Front Page Titles (by Subject) LETTER IV. - The Historical, Political, and Diplomatic Writings, vol. 3 (Diplomatic Missions 1498-1505)
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LETTER IV. - Niccolo Machiavelli, The Historical, Political, and Diplomatic Writings, vol. 3 (Diplomatic Missions 1498-1505) 
The Historical, Political, and Diplomatic Writings of Niccolo Machiavelli, tr. from the Italian, by Christian E. Detmold (Boston, J. R. Osgood and company, 1882). Vol. 3.
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Magnificent Signori: —
I wrote to your Lordships on the 17th by the courier Ardingo, that the illustrious Lady Catharinewas in doubt as to what course to take; for on the one hand your Lordships wanted to reduce the conditions of the new engagement, and on the otherthe Duke of Milan offered her the same terms as under the former engagement; and that her Excellency therefore wanted me to write to your Lordships, so that you might understand the whole case, and might show more consideration for her honor, and satisfy her in proportion to the services she had rendered, etc., etc. She awaits your reply with eagerness, and as it has not yet been received, it seemed to me well to send the bearer of this, and to beg your Lordships to reply promptly, unless you have already done so, and let me know your final decision; so that, whether I conclude an arrangement with her Excellency or not, I may return to your Lordships’ feet.
I believe the way to content her Excellency would be first to assure her that she will be compensated for her former services, upon which point she has been greatly dissatisfied, and then to increase the pay for this year to twelve thousand florins. This at least is my opinion, in which however I may be mistaken; for her Excellency has always stood much upon her honor, and has never intimated to me that she would accept any less than what the Duke of Milan has offered her; and it is difficult to judge by her disposition whether she is more favorably inclined to the Duke of Milan or to your republic. For, to begin with, I see her court filled with Florentines, of whom it may be said that they almost entirely control her government; and then I see her naturally well inclined towards our city, and manifest the most earnest desire to have the love of our citizens, for which there are the most palpable reasons, for having a son by Giovanni de’ Medici, she hopes to have the usufruct of his possessions, and expects every day to assume his guardianship. And finally, what is most important, she sees the Duke of Milan attacked by the king of France, and does not know what security there would be for her to attach herself to him under these circumstances, all of which her Excellency knows very well.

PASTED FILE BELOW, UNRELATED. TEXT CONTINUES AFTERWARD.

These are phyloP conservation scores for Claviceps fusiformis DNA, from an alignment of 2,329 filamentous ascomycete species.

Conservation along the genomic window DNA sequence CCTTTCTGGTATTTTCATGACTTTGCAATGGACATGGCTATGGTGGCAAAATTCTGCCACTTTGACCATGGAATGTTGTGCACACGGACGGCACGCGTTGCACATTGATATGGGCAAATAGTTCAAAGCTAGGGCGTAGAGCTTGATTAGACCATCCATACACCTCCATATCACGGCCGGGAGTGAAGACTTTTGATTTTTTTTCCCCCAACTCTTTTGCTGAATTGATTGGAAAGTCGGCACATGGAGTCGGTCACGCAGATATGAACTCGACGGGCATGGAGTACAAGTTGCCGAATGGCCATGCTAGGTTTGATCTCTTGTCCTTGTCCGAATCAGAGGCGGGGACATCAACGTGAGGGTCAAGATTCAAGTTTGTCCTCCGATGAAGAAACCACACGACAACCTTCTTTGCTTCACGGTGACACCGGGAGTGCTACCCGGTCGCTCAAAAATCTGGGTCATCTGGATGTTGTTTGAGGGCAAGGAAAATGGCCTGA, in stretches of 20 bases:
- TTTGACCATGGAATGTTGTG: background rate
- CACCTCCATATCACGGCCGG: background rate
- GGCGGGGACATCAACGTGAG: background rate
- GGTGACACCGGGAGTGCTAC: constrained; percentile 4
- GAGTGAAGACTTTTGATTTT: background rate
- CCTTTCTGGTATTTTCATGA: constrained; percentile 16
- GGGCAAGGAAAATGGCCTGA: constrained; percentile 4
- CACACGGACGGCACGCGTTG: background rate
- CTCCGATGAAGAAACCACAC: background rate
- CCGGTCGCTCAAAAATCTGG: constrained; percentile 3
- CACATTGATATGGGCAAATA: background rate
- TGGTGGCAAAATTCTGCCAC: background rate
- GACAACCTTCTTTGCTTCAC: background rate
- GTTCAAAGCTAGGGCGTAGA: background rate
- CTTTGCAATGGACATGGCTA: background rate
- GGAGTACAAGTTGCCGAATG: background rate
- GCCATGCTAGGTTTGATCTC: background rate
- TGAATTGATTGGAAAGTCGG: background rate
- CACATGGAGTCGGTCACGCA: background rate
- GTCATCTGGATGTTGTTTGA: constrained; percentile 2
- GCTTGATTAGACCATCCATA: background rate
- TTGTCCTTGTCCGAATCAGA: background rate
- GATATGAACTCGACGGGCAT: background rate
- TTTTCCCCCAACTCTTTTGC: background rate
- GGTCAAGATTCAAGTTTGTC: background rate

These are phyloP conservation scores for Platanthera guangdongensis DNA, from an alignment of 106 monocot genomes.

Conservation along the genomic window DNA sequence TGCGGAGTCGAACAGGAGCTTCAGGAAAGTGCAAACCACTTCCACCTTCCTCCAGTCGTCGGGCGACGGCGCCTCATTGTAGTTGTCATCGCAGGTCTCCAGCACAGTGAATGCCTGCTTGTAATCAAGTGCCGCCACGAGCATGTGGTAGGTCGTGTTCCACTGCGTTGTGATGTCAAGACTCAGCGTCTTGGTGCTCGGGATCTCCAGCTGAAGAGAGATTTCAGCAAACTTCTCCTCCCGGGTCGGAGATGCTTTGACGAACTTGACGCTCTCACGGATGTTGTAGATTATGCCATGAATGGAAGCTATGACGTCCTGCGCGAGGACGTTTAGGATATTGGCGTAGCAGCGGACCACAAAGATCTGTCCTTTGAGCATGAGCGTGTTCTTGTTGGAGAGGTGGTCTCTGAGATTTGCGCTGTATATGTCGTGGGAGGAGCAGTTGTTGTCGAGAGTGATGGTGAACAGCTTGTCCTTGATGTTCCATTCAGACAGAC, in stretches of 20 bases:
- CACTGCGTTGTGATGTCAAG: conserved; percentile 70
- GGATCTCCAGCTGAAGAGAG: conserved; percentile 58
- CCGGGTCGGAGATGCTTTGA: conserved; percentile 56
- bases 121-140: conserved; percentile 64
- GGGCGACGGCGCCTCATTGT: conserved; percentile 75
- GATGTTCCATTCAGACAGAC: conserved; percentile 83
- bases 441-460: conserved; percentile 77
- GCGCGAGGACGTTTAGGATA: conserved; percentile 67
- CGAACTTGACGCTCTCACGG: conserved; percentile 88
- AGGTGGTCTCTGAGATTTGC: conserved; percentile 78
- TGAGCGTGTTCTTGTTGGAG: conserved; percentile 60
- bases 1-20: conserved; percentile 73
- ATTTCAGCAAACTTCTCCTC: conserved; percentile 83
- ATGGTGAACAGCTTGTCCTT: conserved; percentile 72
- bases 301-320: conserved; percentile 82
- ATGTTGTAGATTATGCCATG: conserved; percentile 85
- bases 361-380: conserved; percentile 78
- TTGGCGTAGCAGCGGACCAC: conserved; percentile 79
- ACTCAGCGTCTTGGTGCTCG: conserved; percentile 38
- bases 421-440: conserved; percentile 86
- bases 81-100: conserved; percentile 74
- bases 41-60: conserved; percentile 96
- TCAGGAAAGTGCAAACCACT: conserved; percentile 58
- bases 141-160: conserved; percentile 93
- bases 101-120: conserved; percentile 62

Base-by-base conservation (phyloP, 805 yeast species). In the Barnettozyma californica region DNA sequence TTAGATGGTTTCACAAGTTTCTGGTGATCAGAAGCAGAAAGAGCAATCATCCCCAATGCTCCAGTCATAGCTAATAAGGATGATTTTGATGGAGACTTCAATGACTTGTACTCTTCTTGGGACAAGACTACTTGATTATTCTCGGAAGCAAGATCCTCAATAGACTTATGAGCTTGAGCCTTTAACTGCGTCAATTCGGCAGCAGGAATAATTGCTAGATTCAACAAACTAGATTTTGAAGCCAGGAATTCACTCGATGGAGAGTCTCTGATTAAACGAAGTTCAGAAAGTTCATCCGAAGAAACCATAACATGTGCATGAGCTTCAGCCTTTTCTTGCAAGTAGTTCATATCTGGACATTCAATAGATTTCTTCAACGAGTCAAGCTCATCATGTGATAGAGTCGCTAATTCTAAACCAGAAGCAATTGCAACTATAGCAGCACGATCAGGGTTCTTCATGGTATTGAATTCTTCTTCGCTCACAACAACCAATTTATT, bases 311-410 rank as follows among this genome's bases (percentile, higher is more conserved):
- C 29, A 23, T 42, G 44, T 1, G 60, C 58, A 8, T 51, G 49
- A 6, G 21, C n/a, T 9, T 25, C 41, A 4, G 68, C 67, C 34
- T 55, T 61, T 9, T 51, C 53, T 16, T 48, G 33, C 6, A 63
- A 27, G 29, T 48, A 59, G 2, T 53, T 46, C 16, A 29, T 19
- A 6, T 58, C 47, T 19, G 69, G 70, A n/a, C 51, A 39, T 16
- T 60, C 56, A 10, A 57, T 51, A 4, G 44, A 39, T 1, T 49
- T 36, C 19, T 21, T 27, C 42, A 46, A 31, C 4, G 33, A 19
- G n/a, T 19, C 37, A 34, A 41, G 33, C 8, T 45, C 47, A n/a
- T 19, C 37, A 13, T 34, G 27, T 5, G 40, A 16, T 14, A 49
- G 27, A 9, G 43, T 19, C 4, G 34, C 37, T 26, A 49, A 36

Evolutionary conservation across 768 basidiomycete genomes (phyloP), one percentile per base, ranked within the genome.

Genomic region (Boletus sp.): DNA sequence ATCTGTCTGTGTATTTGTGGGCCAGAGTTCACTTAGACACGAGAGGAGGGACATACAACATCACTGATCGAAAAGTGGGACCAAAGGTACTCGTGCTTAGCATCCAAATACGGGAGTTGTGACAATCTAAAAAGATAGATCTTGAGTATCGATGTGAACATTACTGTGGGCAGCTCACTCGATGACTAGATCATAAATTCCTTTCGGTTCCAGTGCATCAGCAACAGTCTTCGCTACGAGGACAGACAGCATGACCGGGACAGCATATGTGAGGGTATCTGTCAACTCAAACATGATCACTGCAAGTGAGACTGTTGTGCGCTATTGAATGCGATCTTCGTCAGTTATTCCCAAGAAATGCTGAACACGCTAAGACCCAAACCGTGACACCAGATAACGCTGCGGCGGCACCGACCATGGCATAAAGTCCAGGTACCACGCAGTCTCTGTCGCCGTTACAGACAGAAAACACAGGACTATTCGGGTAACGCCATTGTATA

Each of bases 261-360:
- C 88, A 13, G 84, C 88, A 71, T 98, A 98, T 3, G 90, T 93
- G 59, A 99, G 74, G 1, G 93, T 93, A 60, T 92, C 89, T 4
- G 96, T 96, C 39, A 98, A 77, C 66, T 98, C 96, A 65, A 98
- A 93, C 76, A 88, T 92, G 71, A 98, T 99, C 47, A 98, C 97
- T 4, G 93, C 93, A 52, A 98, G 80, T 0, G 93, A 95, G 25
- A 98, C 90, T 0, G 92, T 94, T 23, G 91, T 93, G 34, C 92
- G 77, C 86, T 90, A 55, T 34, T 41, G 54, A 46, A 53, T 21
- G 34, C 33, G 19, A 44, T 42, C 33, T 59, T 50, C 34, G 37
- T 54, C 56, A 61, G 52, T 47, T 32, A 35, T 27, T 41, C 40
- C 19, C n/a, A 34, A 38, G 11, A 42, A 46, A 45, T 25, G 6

These are the considerations upon which I found the opinion that she will accept our conditions, even though they be not liberal. On the other hand, I see near her Excellency the Duke of Milan’s agent Messer Giovanni da Casale, who is very highly esteemed, and seems to rule everything here. This is of great importance, and may easily sway the undecided mind of the Countess to whatever side he pleases.
In fact, were it not for the influence of this fear of the king of France, I should be inclined to believe that even on equal terms she would leave us, particularly as she supposes that she would not thereby forfeit your Lordships’ friendship because of your amicable relations with the Duke of Milan.
I have thought it proper to make this statement to your Lordships, so that you may know what impediments present themselves here to my success, and so that you may come to some positive decision, if you have not already done so. Her Excellency awaits your reply impatiently, for she is every day tormented by the Duke.
There was a review here yesterday of five hundred infantry, whom her Excellency sends to the Duke of Milan under command of Dionigio Naldi. A couple of days ago there was also a muster of fifty mounted crossbowmen, equally destined for Milan. These will leave here within the next few days with one of the Duke’s secretaries, who came here to enlist and pay them. I am under the impression that your Lordships have changed your mind respecting the infantry which you wanted to obtain from the Countess; which seems to me the wiser course, as you have been able to obtain them from elsewhere more conveniently. Should your Lordships, however, still be in want of them, then you can have good and faithful troops from here, well disciplined and ready to start immediately. In that case, however, it will be necessary to send the money for a month’s pay, as I have already stated in my last letter to your Lordships, to whom I recommend myself ever so much.
Furli, 22 July, 1499.